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Causes of the War of 1812: Lesson for Kids

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  • 0:04 The War of 1812
  • 0:54 Impressment
  • 1:24 Stopping Trade
  • 2:12 Native Americans
  • 2:37 Lesson Summary
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Lesson Transcript
Instructor: Diane Sieverson

Diane has taught all subjects at the elementary level, was the principal of a K-8 private school and has a master's degree in Measurement and Evaluation.

The War of 1812 was a second war fought between the United States and Great Britain after the American Revolution. This lesson will teach you about the main reasons the U.S declared war against the British.

The War of 1812

It's time for recess and you can't wait to play kickball with your friends. But when you get outside, the class bully stops you and says you have to play Four Square with his friends because they don't have enough players. Although you don't want to do it, you have no choice.

Something similar happened between British soldiers and American citizens and was one of the causes of the War of 1812, which was a war between Great Britain and the United States several years after the U.S. won independence during the Revolutionary War. It lasted from 1812 to 1815.

At the time, France and Great Britain were at war with each other but the U.S. was neutral. This meant that it didn't take sides or support one country over another and wanted to stay out of the fight. But the U.S. got stuck in the middle of the two countries at war anyway. Then the British took some actions against the U.S. that caused the U.S. to declare war on Great Britain. Let's take a look at what Great Britain did.

Impressment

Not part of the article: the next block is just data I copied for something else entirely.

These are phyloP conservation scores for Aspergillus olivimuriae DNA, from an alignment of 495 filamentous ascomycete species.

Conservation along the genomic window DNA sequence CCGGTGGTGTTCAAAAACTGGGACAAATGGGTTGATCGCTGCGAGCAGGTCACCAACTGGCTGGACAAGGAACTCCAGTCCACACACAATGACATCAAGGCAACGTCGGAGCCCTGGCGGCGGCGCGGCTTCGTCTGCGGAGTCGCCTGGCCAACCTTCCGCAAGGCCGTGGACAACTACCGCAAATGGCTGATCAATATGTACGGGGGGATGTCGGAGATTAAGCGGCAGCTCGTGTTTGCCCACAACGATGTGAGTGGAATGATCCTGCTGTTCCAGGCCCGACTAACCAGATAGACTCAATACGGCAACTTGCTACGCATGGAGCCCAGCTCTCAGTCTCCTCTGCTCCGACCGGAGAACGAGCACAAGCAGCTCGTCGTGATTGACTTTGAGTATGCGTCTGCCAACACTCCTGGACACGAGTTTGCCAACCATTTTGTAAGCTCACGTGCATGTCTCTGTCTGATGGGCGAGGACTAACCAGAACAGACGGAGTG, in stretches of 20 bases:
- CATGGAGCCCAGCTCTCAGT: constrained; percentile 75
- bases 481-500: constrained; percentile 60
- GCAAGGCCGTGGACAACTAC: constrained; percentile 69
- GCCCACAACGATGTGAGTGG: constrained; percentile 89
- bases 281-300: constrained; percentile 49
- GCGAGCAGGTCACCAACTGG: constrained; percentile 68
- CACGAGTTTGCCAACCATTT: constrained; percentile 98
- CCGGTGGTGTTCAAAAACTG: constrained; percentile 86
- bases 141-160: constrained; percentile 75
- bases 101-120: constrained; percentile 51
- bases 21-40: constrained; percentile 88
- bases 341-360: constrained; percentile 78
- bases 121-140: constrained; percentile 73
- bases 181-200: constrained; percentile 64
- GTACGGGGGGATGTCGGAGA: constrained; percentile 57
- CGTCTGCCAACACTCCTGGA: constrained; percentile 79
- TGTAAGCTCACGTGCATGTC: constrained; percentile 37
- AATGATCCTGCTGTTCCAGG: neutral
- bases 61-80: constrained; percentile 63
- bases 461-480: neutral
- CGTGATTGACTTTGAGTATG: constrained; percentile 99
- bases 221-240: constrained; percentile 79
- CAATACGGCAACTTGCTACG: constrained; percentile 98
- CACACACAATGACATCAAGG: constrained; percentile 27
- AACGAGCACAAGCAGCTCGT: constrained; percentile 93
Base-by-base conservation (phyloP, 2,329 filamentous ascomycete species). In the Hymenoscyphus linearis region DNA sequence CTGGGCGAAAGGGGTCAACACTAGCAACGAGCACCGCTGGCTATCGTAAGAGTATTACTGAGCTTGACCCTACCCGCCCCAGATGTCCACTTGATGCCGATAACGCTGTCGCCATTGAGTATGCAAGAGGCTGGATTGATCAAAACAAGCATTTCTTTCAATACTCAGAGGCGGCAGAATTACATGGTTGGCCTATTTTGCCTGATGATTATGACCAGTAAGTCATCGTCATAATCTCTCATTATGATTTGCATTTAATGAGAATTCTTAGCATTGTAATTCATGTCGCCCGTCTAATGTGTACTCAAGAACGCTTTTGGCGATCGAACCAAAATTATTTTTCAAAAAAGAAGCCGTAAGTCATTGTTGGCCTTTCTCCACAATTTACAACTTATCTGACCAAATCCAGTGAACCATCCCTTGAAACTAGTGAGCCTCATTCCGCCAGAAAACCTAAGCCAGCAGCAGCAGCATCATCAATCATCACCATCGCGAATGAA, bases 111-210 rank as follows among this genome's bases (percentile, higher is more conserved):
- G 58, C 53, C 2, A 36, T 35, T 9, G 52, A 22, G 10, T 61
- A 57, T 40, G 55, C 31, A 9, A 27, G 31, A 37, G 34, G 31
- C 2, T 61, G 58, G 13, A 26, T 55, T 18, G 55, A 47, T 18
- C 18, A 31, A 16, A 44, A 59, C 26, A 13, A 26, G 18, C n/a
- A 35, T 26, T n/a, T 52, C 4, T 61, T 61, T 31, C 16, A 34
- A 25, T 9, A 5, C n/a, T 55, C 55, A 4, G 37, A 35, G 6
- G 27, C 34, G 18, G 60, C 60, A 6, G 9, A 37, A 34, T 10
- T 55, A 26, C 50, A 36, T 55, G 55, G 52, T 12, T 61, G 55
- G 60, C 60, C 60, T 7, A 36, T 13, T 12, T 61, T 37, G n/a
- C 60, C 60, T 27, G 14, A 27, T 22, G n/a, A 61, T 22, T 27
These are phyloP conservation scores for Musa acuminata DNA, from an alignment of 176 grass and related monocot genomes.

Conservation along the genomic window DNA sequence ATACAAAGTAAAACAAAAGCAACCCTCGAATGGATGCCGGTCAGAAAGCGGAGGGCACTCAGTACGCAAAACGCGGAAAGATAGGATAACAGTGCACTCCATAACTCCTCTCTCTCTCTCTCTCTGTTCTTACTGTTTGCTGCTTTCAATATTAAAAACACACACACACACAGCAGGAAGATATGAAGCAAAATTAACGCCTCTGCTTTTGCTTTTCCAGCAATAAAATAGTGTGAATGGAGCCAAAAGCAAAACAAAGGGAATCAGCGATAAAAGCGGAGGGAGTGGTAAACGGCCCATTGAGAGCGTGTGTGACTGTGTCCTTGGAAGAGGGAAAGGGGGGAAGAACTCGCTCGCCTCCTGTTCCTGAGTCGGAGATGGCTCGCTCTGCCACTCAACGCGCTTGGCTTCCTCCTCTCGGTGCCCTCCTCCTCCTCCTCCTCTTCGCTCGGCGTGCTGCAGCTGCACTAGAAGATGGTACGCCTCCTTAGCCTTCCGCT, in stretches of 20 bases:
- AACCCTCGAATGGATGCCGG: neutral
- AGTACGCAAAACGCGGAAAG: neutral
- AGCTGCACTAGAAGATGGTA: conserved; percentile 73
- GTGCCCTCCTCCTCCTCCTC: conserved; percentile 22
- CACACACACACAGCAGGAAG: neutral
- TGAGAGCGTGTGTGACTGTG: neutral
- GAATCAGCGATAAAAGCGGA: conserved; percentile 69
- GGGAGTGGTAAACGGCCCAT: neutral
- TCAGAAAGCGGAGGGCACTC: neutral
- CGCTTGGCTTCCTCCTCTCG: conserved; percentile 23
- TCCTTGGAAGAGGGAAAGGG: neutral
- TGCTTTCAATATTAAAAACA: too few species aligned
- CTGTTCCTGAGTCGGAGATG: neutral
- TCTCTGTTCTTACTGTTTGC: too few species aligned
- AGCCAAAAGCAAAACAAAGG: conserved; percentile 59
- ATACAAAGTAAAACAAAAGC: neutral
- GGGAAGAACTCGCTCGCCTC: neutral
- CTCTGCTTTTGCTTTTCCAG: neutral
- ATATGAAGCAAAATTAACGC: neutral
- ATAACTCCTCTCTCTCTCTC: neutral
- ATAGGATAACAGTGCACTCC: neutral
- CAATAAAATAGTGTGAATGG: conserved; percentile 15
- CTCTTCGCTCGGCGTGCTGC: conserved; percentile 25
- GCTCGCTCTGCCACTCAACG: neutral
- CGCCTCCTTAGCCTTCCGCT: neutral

War requires soldiers, but the life of a British soldier was not easy and the British continuously needed more soldiers for their war against France. So they began stopping U.S. merchant ships (ships carrying goods) looking for people that they said were British deserters (someone who is in the military and leaves without permission) or actual British citizens to force them to fight for the British navy.

This practice, called impressment, angered the United States because many of the men who were taken were really American citizens and the British had no right to force them to fight in their navy.

Stopping Trade

The U.S. economy, particularly in New England, relied very heavily on trading with other countries. However, both France and Britain were blockading each other's ports, not allowing other ships to enter. This prevented American ships that were carrying goods from getting to Europe where the goods could be sold, so Congress passed the Embargo Act. This law made it illegal for American ships to take and sell goods to any country in Europe. America hoped that this embargo would cause Europe to miss the American goods and force the French and British to quit blocking American ships and stopping trade.

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